My first action as a US citizen: register to vote.
My second action: a road-trip to the social security office. Gotta change that status.

California Voter Registration Application

It’s interesting to notice how my professional aspirations have extended into clearly personal ones.
This civic journey is years the making–much like my journey into television writing.

So, why exactly did I become an American citizen?
Simply put: voting rights.

I’ve been dealing with taxation without representation since I moved to California.
Yes, technically I’m represented in the House of Representatives and the Senate… but I didn’t have a say, even in local issues and propositions.
If I had kids, I wouldn’t have been able to vote in their school board election.

The right of (legal) immigrants to vote in the US has been a contentious issue throughout the last century.
(You know it’s true because even Wikipedia says so.)
Although non-citizens are forbidden from voting in federal elections (which can be understandable), I contend they (AKA me before today) should be allowed to vote in state, municipal and local elections.

The Constitution itself does not grant the right of vote. Instead, amendments have been ratified to limit who could and couldn’t vote in certain places. And only federal elections are defined in those amendments.

You can read more about this in Josh Blackman’s post on the 2013 NYC attempt to bring non-citizens into the voting booth, as well as Derek Muller’s legal article on the subject:

Alien suffrage was quite common during the nineteenth century, coming to a peak in 1875 when twenty-two states and territories granted aliens the right to vote. That ended in the 1920s, at which point all states required citizenship as a condition to voter eligibility.
Today, every state prohibits noncitizens from voting in federal elections. Federal law, too, prohibits aliens from voting in federal elections.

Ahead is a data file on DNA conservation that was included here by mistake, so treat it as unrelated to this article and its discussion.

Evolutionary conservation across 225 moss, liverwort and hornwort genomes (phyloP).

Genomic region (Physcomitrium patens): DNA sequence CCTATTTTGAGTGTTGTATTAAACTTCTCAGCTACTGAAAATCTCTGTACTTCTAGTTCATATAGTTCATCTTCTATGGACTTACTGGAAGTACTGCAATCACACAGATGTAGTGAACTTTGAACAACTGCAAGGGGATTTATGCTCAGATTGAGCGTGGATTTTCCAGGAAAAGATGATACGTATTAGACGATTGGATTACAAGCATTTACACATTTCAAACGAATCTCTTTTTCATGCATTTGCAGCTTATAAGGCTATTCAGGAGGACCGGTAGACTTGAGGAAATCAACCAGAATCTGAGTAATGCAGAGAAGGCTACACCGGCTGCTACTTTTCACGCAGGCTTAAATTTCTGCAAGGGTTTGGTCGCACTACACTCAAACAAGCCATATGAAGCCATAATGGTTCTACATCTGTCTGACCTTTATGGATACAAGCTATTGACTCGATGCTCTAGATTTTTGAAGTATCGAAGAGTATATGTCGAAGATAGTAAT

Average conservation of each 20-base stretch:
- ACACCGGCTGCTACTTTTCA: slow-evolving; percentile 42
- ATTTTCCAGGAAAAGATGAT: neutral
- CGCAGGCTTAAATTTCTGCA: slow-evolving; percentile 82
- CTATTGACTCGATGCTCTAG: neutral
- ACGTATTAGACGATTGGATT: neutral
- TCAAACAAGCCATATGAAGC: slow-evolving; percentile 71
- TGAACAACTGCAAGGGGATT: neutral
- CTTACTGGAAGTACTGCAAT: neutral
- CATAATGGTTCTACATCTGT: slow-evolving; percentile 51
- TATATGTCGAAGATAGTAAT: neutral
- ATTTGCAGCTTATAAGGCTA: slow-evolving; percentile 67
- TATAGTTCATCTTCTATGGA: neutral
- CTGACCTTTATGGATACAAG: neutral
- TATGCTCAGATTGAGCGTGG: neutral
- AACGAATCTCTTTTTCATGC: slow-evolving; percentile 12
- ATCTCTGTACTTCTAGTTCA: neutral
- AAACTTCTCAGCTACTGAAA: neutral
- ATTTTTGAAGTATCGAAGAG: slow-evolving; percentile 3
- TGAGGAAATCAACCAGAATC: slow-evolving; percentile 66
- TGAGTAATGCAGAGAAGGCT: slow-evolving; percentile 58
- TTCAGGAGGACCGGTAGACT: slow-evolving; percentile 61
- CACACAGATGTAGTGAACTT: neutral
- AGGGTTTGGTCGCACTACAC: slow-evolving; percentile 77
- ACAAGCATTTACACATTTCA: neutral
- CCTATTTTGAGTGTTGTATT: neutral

There are, however, jurisdictions that allow, or seek to allow, noncitizens to vote in local elections. And as resident aliens have a significant interest in the locales where they reside, and are subject to other political obligations like taxation, there have been particularly strong arguments in favor of extending suffrage to at least a set of them.

I can only wish that the next voting rights battle is fought for legal residents. Perhaps even escalating the case to a Supreme Court so State and local elections can finally be available to all those paying taxes and permanently residing here.

Unfortunately, I doubt we’ll see a legal immigrant fighting for her/his rights to vote in the near future.
Whomever would care that much about their voting right would probably also aspire to become a citizen–and wouldn’t want to tarnish their record by suing any form of government.

In the meantime, I hope you didn’t tune out from this post a third way in.

I wouldn’t blame you. This post isn’t directly related to television. Or writing.
Maybe you reject the binary American political construct (I guess).
Maybe you don’t care about voting (why?).
Maybe you don’t enjoy reading (huh).

But, as (probably) a fellow writer, I think you can appreciate, and be a part of, this (necessary) involvement in our ongoing cultural/civic conversation about who will make America–
Its Americans.

I know I am.

And we’re back!

At long last. Back from hiatus.

Let’s do a quick recap of my life these past months:

I somehow disappeared after going to New York for my NYTVF victory lap.
10/10 festival, would do it again.
At some point I lost track of my TARDIS. Then New Year’s came. Spotlight won Best Picture.
I also placed in another script competition. Getting traction with some of my scripts.
Oh, and I’m about to become a full-blown American citizen. Just in time for the 2016 elections.

More on some of those things in the next few weeks.

Now, enough chit-chat about me.
Let’s talk about what’s ahead of us with TV Calling.

First off, I know a lot of people have been waiting with bated breath for the release of my 2016 Spec Script List. Well, I’ve got great news… It’s coming out next week!

Mark your calendars: Tuesday, March 22 for Comedies; Wednesday, March 23 for Dramas.

There are also a ton of new scripts added to our TV script library. We’re well over 170 scripts and counting as of right now.

On top of all that good stuff, I’ll be sharing much more content over the next few weeks.
Screenwriting lessons? Check. Interviews? Check. Nonsensical ramblings? Triple check.

Don’t forget to check our magnificent sidebar for some highlighted featured articles.

If you’re working on (or want to work on) a spec, stay tuned because I got awesome news coming your way.
In fact, I’m planning major announcements as we approach the TV fellowships.

That means, among other things, I’ll be resuming my Twittering schedule.
If you want to be kept in the loop, don’t forget to follow me on Twitter.

Here we go.